A few weeks ago my husband and I were visiting with our family doctor and the subject of vitamin D came up.  Both of our levels were below 30.  This was startling, because 3 years ago I was low and took mega doses to get it back up; but since I hadn’t followed through, it fell again — this time even lower than before.

Some recommendations say the optimum levels are between 45-50 mcg; other recommendations aim for 50-70 mcg.  By any scale, we were “lowly” (as Grandma would have said).

Maybe Vitamin D is the vitamin flavor of the month, but there does seem to be good reasons for it. A recent study from Denmark suggests that keeping our levels up is definitely good for your heart.  It finds that people with low levels of vitamin D have a 64% higher risk of heart disease, 81% higher risk of death from heart disease, and a 57% higher risk of early death.

The Copenhagen Heart Study involved more than 10,000 Danes and was conducted from 1981-1983.  Participants were tracked up to the present on a registry.  It involved comparing the vitamin D levels of people with the 5% lowest levels with the 50% at the highest level.

“There is a strong statistical correlation between a low level of vitamin D and a high risk of heart disease and early death,” says Dr. Peter Brondum-Jacobsen of Copenhagen University Hospital.

I am particularly taken with this study, because it is a major population study in a northern climate.  We are supposed to get our vitamin D from the sun, but 75% of American teens and adults are deficient, just like me.  That means we have too little vitamin D circulating in our blood to protect our health. Sun exposure, diet, skin color, and obesity also play a part in affecting vitamin D levels. According to Scientific American Magazine, low levels of vitamin D can also be associated with autoimmune diseases, osteoporosis, multiple sclerosis, and some cancers.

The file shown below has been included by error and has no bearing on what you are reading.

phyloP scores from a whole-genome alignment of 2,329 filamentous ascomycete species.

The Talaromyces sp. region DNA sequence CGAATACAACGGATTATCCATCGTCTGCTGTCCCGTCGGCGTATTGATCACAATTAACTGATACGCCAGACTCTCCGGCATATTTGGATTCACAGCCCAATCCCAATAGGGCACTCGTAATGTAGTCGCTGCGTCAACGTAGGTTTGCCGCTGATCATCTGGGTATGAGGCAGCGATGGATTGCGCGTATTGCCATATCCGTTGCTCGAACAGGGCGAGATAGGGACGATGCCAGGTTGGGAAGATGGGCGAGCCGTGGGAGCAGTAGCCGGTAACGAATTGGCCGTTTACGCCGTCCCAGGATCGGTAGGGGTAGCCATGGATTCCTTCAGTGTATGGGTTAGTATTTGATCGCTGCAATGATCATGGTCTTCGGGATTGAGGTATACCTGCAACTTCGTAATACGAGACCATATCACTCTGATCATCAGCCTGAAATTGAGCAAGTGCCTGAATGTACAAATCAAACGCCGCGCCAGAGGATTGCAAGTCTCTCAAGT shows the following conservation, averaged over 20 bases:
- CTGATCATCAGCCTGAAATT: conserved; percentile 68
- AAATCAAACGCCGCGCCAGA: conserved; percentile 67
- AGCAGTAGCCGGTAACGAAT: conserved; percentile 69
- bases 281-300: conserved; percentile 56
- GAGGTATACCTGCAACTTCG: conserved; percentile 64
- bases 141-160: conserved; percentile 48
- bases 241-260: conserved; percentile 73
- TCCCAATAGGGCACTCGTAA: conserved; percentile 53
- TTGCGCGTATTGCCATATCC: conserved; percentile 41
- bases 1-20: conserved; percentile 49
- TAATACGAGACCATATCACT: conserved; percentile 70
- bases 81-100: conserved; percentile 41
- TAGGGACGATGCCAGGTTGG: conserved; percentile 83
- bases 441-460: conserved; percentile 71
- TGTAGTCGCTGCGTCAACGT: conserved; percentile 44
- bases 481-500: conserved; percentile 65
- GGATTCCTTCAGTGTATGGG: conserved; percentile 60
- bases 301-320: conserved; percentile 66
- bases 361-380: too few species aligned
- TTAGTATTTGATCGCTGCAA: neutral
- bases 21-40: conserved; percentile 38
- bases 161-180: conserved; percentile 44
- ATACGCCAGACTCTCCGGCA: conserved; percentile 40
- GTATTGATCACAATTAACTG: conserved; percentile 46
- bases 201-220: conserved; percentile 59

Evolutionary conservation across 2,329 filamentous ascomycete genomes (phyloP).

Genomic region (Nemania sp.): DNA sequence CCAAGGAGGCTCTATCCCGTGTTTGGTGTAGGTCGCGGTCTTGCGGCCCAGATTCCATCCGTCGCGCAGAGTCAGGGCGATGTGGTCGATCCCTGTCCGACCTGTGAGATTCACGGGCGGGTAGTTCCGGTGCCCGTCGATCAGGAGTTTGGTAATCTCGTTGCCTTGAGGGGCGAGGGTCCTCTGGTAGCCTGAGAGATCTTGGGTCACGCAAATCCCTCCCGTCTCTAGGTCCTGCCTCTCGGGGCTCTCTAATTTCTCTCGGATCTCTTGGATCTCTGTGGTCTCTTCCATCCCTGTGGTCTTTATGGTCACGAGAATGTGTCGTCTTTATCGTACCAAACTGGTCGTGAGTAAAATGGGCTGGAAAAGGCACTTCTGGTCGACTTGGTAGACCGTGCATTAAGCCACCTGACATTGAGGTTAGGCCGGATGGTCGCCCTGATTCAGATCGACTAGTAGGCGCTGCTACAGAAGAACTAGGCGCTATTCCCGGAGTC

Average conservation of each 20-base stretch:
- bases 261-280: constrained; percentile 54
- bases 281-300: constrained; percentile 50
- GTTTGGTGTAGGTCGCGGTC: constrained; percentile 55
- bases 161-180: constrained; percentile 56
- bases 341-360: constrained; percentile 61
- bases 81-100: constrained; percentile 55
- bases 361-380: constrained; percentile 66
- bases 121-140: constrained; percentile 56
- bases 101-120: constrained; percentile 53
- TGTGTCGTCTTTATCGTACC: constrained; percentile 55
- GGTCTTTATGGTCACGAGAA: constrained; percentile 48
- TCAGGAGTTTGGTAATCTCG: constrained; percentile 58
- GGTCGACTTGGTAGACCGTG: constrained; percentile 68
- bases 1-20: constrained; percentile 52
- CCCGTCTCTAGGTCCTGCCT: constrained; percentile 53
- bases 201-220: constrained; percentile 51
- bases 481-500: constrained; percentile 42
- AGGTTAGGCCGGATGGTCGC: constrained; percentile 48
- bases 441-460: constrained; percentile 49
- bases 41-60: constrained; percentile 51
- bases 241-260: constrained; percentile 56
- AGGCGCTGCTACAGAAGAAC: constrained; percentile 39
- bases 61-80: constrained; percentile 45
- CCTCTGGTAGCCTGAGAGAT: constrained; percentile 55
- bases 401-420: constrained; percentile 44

Being a research junkie, I found the Linus Pauling Institute at Oregon State University to be among the best sites for extended reading, even for non-science types like me. Following their recommendations and those of our physician, my husband and I started taking 4,000 IU (international units) of D3 a day to jump start our levels and intend to level out at 2,000 IU daily as recommended by the Linus Pauling Institute.  While this is well above the government guidelines, it is in the safe zone of dosage.

In terms of food, some fatty fish like salmon, sardines, mackerel and cod liver oil are among the best sources.  If you take a tablet supplement, D3 has the best absorption rate, and many suggest the drops are even better.

Next step?

If you don’t know your vitamin D level, consult with your doctor. It may be because it’s a test that is not automatically ordered with your regular blood work.  It tends to be a little more expensive.  Chances are, you have to ask.

It’s a good place to start.

Remember, if I can do it, so can you.

Susan Levy
Publisher, Well-Fed Heart

This week’s featured recipe:

  Pan-Asian Salmon with Bok Choy and Shitakes